Growing up, I loved potatoes. I mean, I still do, but I eat less of them now than I think I did as a child. My mom looked down on my preference, dismissing potatoes as merely starch. When she'd be planning our meals for the week and ask what I wanted, I'd say potatoes and she'd ask me what vegetables I wanted to eat.
There is some nutritional basis for this opinion. For one thing, in the "five fruits and veggies each day" type diet, potatoes don't actually count toward the veggies. And when you remove the skins, as my mom usually did, you remove a lot of the nutrition with them.
Studies and articles like this one, proclaiming the potato as essentially being a nutritional and diet bomb, don't help. (If you read the article, it keeps saying that the study found an extra portion of these foods to be bad for your waistline. Umm, it took a study to figure out that extra portions of foods is bad for you?)
I'd like to take a stand right here and say that the lowly potato can actually be good for you. I am absolutely not going to promote them for weight loss, or as a source of resistant starch. (For a definition of resistant starch, go here. For an article touting potatoes as a source of resistant starch, go here. For an article against it, go here. For a more moderate article, go here.) Whether or not they do have the fabulous and healthy resistant starch (and that seems to be a huge debate) they do have a lot of other good things for you. Vitamin C, Thiamin, B vitamins, protein, fiber, riboflavin, calcium, iron, potassium and magnesium to name just a few. They also contain fabulous things called carotenoids, which do so much for you I'm not going to list everything here. They do have a lot of calories, but almost no fat.
I think most of the trouble people have with potatoes is twofold. One, how they're cooked. If you're eating buttery mashed potatoes made with cream, or baked potatoes topped with cheese and bacon and sour cream, or fried in any form, they won't be so good for you. Since that's the way most people eat them (or in mayonnaise-y potato salad), they blame the potato rather than everything else that's wrong with the way it was cooked, prepared and eaten.
The second is that people fail to take into account, or don't realize, all the extra calories that potatoes bring into the diet. However, when that's taken into account, considering everything I mentioned above, there's no reason to think that a potato will cause you to gain weight by itself, just by virtue of being a potato. Avocados have a decent amount of fat and calories in them, but they're still considered a type of superfood. Why does the poor potato get so maligned?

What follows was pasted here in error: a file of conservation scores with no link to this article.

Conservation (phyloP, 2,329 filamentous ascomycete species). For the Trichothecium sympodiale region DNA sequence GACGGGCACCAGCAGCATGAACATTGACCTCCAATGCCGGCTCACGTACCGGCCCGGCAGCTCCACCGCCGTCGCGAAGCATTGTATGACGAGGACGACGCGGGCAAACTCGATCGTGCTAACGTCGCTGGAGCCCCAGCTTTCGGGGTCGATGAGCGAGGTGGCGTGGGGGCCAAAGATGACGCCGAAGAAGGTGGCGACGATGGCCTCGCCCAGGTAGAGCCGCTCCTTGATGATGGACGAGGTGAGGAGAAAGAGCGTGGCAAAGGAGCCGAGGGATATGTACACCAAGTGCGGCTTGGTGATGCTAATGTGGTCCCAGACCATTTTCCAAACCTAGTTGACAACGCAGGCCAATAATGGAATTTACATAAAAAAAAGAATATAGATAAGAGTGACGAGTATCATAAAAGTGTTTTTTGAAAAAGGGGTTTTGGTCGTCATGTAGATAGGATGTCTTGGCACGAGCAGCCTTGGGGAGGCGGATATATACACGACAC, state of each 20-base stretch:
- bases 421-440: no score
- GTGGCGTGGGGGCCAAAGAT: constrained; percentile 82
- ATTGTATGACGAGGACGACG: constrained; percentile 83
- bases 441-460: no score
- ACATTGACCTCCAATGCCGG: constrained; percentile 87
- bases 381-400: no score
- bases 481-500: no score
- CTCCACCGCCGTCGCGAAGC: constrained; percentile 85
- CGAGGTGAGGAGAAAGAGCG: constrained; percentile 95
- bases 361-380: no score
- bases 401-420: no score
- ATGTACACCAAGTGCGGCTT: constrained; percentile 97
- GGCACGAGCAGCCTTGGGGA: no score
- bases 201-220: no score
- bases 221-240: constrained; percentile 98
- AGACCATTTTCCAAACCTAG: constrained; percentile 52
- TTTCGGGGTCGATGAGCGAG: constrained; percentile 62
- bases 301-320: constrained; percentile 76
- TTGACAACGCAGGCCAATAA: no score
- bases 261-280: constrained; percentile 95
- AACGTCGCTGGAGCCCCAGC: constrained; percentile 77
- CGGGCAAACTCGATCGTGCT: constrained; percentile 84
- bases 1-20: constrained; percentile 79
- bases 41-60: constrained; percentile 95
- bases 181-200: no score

There are currently no GMO potatoes grown commercially in the U.S., so that's not a concern (at the moment). They're also very easy to grow because they require so little maintenance and grow nearly everywhere. (Where they're grown does affect the nutritional content a little, but it's the same way with pretty much any plant food. That's part of the reason that good soil is so important.) Around here, I've never had to water my potatoes (although that's usually a by-product of watering my other crops) or worry about pests and disease. The only thing I do to them is to hill them once in a while, before they start flowering. (Once they flower, the growing is basically over.) Hilling is just the process of putting more dirt around the potato so that the roots grow bigger. To make the process easier, a lot of home growers place them in buckets or large containers. Last year I grew mine in old tires that were lying in the yard, and it worked quite well so I'll do that again this year. It also means less digging and less chance of spearing your potatoes with a shovel or trowel trying to get them out of the ground.
When Shane and I do eat potatoes, it's often as a sort of meat substitute rather than a side. Lots of people think of the quintessential meat and potatoes. In our house, it tends to be more of an either-or, rather than both. Either that, or the meal has a very lean protein such as salmon or chicken. They're also hardly ever the focus of the meal, just a part of it. For instance, last night I made pasta and my veggie fries (baked). Potatoes were, of course, part of it. However, at least half of the veggies were sweet potatoes so the regular potatoes were just a small part of the meal. And because the way I prepared them left the skin on, and the rest of the meal was low in calories, it was overall a very healthy meal.
We've actually been eating these veggie fries so often that I'm worried we'll run out of potatoes! Usually I have plenty to plant as soon as the ground starts to thaw. This year I might have to have my in-laws bring more up when they come here in May to use as seed.
For someone else's fantastic blog post on what motivated them (and still motivates them) to make foods from scratch, this one is very thoughtfully written. I'm looking forward to buying a copy of her book sometime soon.